CHRISTINE JOY MAGGIORE
1956 - 27 December 2008
|Christine Maggiore died unexpectedly on December 27th leaving behind
her husband, Robin Scovill, their son Charlie and the memory of their
daughter Eliza Jane.
Christine was a beacon of hope for many people whose lives, like her own, had been turned upside down by an HIV positive diagnosis. When she received this devastating label in 1992, Christine — in spite of predictions that she had five years to live — did not give up, but devoted her life to helping others. For several years she was a public speaker for AIDS Project Los Angeles, LA Shanti Foundation and was a founding board member of Women At Risk. It was in the process of trying to find a doctor that she felt comfortable dying with that Christine starting getting conflicting information from AIDS experts, particularly troubling in the search to save her own life. One doctor in particular suggested that Christine retest and she finally did, testing HIV negative, positive and indeterminate over a dozen times in subsequent months. She was shocked. Christine took her questions and confusion to the very AIDS organizations that she was helping to build and their unanimous dismissal of her inquiries forced Christine to look outward. This series of events profoundly shook her faith in mainstream AIDS beliefs and sent her down a rabbit hole of exploration that would challenge everything that she had been lead to believe.
Over the subsequent years, Christine’s research put her in touch with people all over the world whose work and commitment to open dialog and debate caused her to rethink everything she had been taught to teach others about HIV and AIDS. Most importantly, it led her to question the absolute assertion that an HIV positive diagnosis meant she had to die.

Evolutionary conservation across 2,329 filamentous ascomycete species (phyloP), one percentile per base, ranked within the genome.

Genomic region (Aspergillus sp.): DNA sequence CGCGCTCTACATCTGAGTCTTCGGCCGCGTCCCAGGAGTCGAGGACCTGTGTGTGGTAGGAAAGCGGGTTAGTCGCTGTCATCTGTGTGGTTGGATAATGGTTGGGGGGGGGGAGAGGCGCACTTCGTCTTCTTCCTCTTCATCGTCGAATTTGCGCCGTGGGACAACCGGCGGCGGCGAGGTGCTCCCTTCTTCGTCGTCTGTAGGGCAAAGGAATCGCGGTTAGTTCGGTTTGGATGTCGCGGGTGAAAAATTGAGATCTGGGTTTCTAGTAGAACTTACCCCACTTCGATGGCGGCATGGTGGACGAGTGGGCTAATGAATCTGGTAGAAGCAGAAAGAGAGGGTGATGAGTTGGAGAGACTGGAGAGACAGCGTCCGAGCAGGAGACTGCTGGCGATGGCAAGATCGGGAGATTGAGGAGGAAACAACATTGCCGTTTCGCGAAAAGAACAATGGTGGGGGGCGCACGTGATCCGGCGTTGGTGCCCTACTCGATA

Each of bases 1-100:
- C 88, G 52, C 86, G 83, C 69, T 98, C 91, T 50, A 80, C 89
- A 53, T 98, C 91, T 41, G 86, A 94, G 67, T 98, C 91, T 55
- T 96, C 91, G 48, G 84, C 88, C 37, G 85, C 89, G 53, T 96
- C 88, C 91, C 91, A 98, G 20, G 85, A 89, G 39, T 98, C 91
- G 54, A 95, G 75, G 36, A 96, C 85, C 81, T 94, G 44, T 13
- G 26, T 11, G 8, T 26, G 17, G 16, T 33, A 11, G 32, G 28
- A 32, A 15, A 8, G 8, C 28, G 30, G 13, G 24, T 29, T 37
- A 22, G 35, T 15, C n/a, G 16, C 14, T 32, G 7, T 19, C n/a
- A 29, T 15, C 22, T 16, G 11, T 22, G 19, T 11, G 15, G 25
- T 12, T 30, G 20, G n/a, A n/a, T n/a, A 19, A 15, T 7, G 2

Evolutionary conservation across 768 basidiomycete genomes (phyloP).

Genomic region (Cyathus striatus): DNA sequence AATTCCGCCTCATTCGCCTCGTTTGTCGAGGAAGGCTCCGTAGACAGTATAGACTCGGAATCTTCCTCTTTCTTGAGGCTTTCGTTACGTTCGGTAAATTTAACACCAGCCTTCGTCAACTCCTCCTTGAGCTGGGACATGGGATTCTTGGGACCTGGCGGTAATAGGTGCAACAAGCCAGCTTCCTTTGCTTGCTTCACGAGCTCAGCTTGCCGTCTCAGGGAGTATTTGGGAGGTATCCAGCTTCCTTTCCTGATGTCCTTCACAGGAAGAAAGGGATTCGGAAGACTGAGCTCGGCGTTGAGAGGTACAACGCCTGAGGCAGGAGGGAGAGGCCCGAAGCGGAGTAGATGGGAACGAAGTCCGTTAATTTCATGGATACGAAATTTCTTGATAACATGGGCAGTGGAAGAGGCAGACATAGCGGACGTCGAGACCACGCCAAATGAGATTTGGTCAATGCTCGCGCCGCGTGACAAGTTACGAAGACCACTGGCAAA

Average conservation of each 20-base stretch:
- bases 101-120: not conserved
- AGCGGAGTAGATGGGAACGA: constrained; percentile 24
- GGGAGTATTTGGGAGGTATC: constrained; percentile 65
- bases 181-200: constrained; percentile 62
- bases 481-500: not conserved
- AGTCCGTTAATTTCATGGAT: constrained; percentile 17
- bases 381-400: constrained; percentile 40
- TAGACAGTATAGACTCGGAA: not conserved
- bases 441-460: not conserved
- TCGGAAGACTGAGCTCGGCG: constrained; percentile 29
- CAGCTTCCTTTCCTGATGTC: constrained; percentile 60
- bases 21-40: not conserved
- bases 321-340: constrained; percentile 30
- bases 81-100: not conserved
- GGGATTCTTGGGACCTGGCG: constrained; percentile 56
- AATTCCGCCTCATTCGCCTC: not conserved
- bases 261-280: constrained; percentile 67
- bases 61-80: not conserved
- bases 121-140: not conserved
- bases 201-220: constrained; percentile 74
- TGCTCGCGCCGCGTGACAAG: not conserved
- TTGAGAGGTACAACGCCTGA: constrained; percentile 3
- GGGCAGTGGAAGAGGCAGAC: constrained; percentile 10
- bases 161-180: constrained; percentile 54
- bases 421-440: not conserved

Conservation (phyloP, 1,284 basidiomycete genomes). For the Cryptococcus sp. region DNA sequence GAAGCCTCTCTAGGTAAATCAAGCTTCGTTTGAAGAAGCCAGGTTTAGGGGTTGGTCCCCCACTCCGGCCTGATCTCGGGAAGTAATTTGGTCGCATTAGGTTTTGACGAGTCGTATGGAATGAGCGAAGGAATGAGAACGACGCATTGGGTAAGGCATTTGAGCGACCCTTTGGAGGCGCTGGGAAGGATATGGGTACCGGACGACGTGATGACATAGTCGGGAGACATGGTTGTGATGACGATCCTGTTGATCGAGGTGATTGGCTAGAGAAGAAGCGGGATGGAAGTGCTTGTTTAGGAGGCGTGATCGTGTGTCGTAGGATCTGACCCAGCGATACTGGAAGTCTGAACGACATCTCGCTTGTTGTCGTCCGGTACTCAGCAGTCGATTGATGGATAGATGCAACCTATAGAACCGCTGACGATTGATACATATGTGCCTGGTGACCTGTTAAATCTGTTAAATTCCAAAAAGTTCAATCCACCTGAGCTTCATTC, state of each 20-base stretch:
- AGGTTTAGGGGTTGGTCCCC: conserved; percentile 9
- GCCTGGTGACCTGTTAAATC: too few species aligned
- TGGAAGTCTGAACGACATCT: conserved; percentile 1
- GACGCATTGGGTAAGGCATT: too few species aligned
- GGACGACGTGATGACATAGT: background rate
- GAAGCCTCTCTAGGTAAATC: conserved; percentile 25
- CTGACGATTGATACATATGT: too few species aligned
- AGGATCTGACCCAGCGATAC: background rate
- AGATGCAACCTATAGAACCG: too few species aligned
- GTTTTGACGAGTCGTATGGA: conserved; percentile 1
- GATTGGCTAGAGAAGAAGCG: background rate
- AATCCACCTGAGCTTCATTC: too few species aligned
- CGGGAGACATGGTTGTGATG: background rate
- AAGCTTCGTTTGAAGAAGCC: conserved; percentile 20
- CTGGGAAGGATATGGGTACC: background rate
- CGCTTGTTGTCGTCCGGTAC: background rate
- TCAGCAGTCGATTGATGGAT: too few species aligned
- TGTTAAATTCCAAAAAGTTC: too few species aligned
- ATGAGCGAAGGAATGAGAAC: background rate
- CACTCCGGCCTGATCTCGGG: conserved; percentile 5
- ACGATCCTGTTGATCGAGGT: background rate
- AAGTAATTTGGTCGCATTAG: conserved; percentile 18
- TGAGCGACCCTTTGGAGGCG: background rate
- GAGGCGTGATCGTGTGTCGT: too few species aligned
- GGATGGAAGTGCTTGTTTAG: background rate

In 1995, Christine set out to assemble a three-fold brochure outlining a series of facts that had been most compelling in her search for truth. That brochure turned into the first incarnation of her seminal book, What If Everything You Thought You Knew About AIDS Was Wrong? It took Christine years to unearth the many studies, writings and facts that began to alleviate the shame and terror of her HIV diagnosis. Her desire was to create something concise and informative and empowering that she could give to others who had received a similar diagnosis and who were ashamed and terrified and alone.
Christine’s book — now in it’s 4th edition — has been translated into seven languages; her monumental work with her non-profit organization, Alive and Well AIDS Alternatives, has redefined what we think about AIDS; and her tireless communications, writings and pod casts have touched thousands of lives around the world and continue to provide a beacon of hope for anyone who lives in fear of AIDS.
In spite of Christine’s strength, she was also under tremendous pressure and scrutiny. She often felt that she wasn’t allowed to get sick like other people. After her daughter died in 2005 of an allergic reaction to an antibiotic for an ear infection, the LA County Coroner — ignoring evidence to the contrary — declared it a death from AIDS and Christine’s suffering increased horribly. She was vilified in the world media and harassed by outspoken opponents of her work who openly gloated that this was her just comeuppance. She and her family endured a yearlong criminal investigation that not only terrorized them, but also robbed them of an opportunity to mourn the loss of their daughter. That loss was twisted into sensationalized and mean spirited television episodes that portrayed Christine as a quack and a murderer and ultimately as dead. Christine never fully recovered from the unjust treatment that she received around the loss of Eliza Jane and that treatment ultimately exhausted her.
A week and a half ago, Christine was diagnosed with bilateral pneumonia and did not conjure the strength to overcome it. She died unexpectedly in her home with her husband and a dear friend. Christine Maggiore’s death is a shock and devastating blow to her family and to the thousands of people around the world who loved and respected her.
For anyone who lives in fear of an HIV or AIDS diagnosis, Christine’s legacy will live on. She was committed to sharing vital facts and essential dialog that would give HIV positive people everywhere the chance to consider a destiny that differs from the one of death and despair that they are taught to expect.
In addition to her work, Christine was the kind of wife and mother that others aspired to. She was courageous, eloquent, honorable, wickedly funny and fiercely loyal, always putting her friends and family first. Christine was an inspiration to so many people and will be deeply missed.